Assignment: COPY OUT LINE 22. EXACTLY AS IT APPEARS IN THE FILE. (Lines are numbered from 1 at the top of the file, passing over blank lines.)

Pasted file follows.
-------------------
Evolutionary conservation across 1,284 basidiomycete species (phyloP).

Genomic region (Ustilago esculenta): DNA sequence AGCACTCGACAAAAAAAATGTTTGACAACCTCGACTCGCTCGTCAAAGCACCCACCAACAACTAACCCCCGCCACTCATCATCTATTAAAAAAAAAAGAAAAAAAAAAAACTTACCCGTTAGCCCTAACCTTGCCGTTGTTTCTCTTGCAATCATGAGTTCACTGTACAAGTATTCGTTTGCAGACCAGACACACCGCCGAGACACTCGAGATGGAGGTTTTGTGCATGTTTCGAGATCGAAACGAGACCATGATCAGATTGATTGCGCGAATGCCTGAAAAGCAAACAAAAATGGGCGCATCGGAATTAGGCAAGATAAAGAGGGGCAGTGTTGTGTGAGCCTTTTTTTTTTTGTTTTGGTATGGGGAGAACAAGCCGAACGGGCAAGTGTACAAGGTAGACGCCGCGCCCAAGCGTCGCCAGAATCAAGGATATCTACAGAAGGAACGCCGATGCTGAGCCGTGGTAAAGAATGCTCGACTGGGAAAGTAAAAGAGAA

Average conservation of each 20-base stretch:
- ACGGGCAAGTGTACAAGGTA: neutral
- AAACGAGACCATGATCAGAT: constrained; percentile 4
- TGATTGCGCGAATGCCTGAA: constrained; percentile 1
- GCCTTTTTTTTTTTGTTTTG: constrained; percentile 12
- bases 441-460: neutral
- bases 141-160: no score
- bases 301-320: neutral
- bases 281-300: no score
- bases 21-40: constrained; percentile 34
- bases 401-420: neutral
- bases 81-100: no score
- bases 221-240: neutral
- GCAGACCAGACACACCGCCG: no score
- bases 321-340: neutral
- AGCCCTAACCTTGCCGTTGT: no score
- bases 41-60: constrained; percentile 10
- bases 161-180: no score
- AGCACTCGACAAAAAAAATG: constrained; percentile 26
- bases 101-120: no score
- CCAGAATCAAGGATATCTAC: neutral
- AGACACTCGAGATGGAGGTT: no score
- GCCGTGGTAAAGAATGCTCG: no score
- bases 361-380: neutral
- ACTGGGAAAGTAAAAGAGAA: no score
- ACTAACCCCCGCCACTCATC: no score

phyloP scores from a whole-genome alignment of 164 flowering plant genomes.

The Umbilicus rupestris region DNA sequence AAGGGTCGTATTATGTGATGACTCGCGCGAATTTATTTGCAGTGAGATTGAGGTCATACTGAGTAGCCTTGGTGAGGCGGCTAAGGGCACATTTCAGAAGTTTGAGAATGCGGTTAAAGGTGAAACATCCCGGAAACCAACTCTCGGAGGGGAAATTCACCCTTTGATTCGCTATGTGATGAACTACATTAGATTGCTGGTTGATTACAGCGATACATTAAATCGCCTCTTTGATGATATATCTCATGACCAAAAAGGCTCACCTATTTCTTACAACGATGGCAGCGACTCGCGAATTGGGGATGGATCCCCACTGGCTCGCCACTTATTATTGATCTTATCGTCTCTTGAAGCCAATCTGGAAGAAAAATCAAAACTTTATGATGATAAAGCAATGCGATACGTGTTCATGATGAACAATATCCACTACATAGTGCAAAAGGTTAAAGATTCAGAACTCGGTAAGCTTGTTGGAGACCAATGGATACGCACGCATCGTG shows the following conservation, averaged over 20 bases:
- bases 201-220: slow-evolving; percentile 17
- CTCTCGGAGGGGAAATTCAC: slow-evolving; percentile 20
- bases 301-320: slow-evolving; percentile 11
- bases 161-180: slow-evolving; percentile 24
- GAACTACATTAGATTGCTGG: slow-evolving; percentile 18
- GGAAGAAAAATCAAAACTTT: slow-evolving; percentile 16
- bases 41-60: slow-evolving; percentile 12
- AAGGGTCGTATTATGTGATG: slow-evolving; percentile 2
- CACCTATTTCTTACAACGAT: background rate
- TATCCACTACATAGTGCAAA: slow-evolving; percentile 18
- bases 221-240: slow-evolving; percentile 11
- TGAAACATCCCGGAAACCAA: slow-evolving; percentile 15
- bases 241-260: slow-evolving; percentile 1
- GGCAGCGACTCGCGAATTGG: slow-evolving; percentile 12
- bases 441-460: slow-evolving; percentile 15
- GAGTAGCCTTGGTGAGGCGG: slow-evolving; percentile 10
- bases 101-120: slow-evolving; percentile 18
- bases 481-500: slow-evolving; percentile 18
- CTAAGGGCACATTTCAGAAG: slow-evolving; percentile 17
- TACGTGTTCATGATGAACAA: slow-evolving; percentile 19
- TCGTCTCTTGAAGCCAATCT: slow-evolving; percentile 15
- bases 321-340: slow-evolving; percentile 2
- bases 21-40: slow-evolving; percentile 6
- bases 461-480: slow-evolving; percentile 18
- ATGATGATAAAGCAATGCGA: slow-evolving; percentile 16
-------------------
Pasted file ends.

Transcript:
- bases 101-120: no score